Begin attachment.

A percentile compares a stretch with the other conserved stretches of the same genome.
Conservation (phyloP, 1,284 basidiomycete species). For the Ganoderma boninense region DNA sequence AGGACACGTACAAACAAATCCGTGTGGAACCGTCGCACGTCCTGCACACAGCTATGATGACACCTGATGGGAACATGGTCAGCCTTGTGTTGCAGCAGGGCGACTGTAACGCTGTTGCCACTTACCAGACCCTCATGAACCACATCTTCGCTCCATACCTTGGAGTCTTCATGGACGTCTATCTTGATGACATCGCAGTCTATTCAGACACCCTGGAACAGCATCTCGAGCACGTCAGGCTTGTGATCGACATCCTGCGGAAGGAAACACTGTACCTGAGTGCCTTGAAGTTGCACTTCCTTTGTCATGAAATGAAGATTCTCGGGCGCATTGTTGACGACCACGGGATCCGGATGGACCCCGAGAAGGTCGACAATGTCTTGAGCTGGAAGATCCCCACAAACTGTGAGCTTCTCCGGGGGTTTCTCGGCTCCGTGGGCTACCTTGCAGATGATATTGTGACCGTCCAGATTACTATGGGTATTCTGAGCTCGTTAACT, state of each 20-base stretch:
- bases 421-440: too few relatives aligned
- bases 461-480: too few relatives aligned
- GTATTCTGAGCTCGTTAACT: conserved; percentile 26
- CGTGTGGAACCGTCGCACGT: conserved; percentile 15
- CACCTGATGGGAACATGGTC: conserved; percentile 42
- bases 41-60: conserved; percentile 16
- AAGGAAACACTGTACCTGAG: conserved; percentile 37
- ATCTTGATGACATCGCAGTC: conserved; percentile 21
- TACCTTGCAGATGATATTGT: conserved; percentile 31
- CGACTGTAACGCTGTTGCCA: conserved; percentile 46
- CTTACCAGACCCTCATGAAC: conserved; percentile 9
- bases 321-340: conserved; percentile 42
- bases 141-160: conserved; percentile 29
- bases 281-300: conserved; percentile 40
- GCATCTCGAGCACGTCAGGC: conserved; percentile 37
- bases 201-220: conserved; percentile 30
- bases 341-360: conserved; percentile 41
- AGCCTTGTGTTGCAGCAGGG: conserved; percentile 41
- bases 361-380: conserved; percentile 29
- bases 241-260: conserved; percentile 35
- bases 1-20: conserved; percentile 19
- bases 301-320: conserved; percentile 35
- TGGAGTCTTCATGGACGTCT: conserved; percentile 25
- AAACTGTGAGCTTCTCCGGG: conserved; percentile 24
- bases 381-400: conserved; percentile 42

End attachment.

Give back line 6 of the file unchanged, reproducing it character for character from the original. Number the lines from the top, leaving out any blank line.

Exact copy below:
- CGTGTGGAACCGTCGCACGT: conserved; percentile 15